JEFX

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JEFX, or Joint Expeditionary Force Experiment was the periodic US Air Force-led operational experiment to evaluate new technologies and war fighting concepts in a simulated wartime battle environment. It was an outgrowth of the C4I (Command, Control, Communication, Computers and Intelligence) Initiative mandated by the Goldwater-Nichols Act of 1986. It was monitored by the Air Force senior leadership and each event culminated with a report for the Chief of Staff of the Air Force.[1]

Origins[edit]

Following Operation Desert Storm, the US Air Force was concerned about the interoperability of deployed command and control equipment. In 1996, AF Electronic Systems Center commander LtGen Franklin [2]created a simulated battle containment area near the runway at Hanscom AFB, Massachusetts. Dubbed the "Fort Franklin Battlespace Laboratory", the experiment highlighted connectivity problems. The following year, Fort Franklin II showed progress but not sufficient to satisfy Air Force leadership.

In 1998 the Air Force's [single service] Expeditionary Force eXperiment (EFX 98) was created to continue the legacy of Fort Franklin. This experimentation and testing venue allowed innovators and formal acquisition programs to try out new equipment, tactics, procedures in a large scale field environment. The equipment tested included C3 systems, vehicles, aircraft, software, radios, etc. focused on enhancing information/ISR collection and exchange, and improving interoperability. The venue quickly grew to include multiple services and nations and was redesignated The Joint Expeditionary Force eXperiment by 1999 (JEFX 99). It was subsequently conducted biannually in 2000, 2002, 2004, 2006 and 2008 with particular emphasis on C2 and improving the "Kill Chain".

Projects[edit]

EFX 98[edit]

The first experiment, called the Expeditionary Force Experiment, was held in 1998 to look at potentially useful technologies that might be useful 10–15 years down the road. However, at the end of the event, several technologies were seen as near-ready and transition strategies were created. One outcome was establishing the need for an Air Operations Center. It also saw the first use of the Collaborative Virtual Workstation (CVW) to manage a large experiment over the internet.[3]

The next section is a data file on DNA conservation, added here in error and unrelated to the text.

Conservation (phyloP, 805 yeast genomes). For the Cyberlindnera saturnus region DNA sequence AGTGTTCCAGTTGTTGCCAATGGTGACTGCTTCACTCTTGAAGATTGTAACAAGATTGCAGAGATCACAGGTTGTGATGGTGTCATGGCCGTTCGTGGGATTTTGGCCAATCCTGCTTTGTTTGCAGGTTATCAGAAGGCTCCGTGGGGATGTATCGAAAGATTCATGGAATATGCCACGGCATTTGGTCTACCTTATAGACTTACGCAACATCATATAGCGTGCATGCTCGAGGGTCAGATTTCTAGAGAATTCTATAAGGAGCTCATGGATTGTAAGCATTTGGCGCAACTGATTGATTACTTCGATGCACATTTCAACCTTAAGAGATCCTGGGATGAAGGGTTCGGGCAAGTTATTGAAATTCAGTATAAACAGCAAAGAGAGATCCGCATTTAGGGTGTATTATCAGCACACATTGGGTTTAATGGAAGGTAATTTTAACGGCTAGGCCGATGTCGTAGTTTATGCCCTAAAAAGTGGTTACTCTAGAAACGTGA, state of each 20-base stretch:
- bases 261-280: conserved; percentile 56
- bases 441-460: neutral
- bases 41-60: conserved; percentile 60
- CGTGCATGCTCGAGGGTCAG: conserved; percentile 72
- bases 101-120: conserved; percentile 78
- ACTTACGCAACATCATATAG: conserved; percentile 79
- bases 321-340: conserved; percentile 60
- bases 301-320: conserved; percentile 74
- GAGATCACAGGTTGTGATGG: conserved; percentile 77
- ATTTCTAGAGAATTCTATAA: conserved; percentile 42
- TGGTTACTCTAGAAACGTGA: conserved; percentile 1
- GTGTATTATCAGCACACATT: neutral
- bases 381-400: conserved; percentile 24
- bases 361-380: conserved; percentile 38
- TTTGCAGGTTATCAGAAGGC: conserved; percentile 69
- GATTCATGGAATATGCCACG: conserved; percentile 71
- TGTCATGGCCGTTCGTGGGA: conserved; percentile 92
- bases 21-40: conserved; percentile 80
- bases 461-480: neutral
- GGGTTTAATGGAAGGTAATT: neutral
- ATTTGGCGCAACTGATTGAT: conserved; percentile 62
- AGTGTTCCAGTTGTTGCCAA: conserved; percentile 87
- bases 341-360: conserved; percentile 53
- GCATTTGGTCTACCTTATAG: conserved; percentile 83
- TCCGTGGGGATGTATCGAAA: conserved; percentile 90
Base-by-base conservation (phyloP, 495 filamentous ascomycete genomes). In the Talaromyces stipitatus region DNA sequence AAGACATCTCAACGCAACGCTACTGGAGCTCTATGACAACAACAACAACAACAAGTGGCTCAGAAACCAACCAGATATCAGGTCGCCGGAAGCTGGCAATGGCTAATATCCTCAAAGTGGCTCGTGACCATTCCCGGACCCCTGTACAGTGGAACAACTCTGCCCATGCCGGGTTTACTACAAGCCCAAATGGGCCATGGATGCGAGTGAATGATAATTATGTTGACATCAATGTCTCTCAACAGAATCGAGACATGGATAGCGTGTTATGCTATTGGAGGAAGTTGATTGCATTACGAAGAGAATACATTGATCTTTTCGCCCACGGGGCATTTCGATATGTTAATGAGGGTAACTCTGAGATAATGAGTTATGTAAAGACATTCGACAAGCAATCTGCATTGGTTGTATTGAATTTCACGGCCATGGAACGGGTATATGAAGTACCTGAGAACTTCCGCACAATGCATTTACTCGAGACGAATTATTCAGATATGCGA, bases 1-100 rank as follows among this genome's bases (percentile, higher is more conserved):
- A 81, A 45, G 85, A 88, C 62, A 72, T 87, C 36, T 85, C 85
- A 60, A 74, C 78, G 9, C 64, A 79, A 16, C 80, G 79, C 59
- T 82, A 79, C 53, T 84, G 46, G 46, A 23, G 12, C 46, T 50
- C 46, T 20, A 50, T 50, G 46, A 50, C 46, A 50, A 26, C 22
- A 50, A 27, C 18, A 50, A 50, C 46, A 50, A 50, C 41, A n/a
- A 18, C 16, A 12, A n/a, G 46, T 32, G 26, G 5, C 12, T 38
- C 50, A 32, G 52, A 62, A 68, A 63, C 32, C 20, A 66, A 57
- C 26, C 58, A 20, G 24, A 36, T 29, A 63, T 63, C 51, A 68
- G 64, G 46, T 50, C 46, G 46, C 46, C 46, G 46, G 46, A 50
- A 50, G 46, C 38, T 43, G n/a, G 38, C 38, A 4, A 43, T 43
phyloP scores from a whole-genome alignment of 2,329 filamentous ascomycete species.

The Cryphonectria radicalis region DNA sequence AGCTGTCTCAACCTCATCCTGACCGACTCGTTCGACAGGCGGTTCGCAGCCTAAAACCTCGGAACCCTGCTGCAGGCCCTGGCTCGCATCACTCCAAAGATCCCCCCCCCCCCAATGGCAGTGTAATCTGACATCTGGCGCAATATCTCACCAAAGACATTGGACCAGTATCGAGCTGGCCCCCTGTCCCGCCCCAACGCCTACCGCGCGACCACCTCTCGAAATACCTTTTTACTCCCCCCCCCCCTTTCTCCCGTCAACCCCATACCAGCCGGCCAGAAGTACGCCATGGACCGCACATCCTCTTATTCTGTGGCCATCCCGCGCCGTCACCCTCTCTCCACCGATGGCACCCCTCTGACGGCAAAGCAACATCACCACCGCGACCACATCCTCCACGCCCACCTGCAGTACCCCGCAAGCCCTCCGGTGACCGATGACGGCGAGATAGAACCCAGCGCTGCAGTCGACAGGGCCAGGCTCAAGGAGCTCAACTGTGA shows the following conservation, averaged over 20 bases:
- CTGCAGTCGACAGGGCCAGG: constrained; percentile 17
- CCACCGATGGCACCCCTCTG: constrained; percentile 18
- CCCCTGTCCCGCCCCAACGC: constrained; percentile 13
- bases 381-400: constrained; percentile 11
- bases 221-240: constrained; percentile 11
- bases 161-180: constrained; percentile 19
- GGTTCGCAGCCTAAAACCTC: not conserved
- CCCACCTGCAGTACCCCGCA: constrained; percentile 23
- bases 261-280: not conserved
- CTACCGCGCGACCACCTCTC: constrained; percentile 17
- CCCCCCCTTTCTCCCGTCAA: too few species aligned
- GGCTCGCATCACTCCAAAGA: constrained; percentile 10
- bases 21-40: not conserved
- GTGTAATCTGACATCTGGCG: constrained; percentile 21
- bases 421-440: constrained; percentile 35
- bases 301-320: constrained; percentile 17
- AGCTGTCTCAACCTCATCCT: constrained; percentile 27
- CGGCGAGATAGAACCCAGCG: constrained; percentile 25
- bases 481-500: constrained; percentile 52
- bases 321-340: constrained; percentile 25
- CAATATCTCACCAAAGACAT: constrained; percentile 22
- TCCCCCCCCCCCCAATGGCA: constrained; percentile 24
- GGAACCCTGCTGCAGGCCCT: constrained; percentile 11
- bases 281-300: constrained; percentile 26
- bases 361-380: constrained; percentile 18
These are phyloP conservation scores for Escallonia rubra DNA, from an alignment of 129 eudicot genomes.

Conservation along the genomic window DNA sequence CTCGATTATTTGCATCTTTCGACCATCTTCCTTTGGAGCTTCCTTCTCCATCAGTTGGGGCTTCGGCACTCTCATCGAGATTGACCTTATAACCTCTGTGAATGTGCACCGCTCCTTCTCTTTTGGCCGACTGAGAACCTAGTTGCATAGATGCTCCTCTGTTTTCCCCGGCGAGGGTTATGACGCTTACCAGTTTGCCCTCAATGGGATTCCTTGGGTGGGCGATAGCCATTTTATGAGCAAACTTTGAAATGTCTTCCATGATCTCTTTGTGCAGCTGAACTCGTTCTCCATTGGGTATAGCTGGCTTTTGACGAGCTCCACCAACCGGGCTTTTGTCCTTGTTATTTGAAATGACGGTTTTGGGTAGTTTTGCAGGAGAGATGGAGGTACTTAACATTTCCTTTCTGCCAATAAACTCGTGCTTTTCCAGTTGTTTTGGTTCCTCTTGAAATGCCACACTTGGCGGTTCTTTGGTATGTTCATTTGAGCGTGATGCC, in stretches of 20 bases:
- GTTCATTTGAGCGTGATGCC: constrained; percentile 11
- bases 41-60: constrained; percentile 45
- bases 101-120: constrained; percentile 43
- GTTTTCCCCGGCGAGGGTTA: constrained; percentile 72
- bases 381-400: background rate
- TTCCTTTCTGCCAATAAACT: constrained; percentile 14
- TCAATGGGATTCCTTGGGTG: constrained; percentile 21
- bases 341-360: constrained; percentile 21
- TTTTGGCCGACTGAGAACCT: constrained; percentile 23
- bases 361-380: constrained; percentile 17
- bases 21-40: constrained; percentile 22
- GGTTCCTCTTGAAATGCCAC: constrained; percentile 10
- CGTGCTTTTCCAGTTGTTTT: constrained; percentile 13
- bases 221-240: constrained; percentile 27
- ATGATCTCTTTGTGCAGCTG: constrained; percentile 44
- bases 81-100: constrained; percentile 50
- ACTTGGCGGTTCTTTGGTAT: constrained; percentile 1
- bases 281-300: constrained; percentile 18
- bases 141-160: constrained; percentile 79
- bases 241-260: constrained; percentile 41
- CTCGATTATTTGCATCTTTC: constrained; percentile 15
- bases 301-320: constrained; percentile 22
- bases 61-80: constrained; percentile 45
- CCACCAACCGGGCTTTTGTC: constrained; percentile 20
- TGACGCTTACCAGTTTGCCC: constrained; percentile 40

JEFX 99[edit]

After the first event, the need was identified to involve other military Services in the experiment, and the "Joint" designation was added to the name. Accomplishments include:

  • First machine-to-machine data transfer from mission planning to execution monitoring
  • First use of Predator video feed to the command post
  • First use of online multiuser persistent collaboration - 400 simultaneous users. Resulted in fielding InfoWorkSpace into the Air Operations Center.

JEFX 2000[edit]

JEFX 2002[edit]

JEFX 2004[edit]

JEFX 2006[edit]

Theme: air-to-air data communication. Outcome: Demonstration and fielding of the Battlefield Airborne Communications Node, a flying gateway between multiple military communications networks, which enabled increased coordination between forces.[4]

JEFX 2008[edit]

JEFX 2010[edit]

Fiscal 2010 focused on irregular warfare activities, and the use of sensors on combat aircraft, such as the F16 advanced targeting pod, to provide "non-traditional ISR".[5][6]

JEFX 2011[edit]

Two themes: degraded space capabilities and unit level operations.[7]

Unified Capabilities I (UC I), which evaluated the ability to leverage commercial cellular networks to provide access to personnel conducting operations around the base.[8]

JEFX 2012[edit]

Unified Capabilities II, to address a unit level warfighter challenge: effective C2 integration within and across a military base, and dialogue with local and regional authorities during emergency management operations.[9]

Status[edit]

Beginning in 2011, JEFX events became smaller, in light of budget shortfalls. The solution was to focus on specific areas for improvement in C2 integration and conducted on a smaller scale on a quarterly basis with occasional large scale events.

The JEFX office was disestablished in 2013 with the closure of the AFC2IC.

Transition support[edit]

In 2002, to address concerns that no demonstrated technology was reaching operational use, a Technology Transition office was established with the JEFX management office. This office created guidebooks, wrote funding requests and monitored development and delivery of JEFX technologies.

References[edit]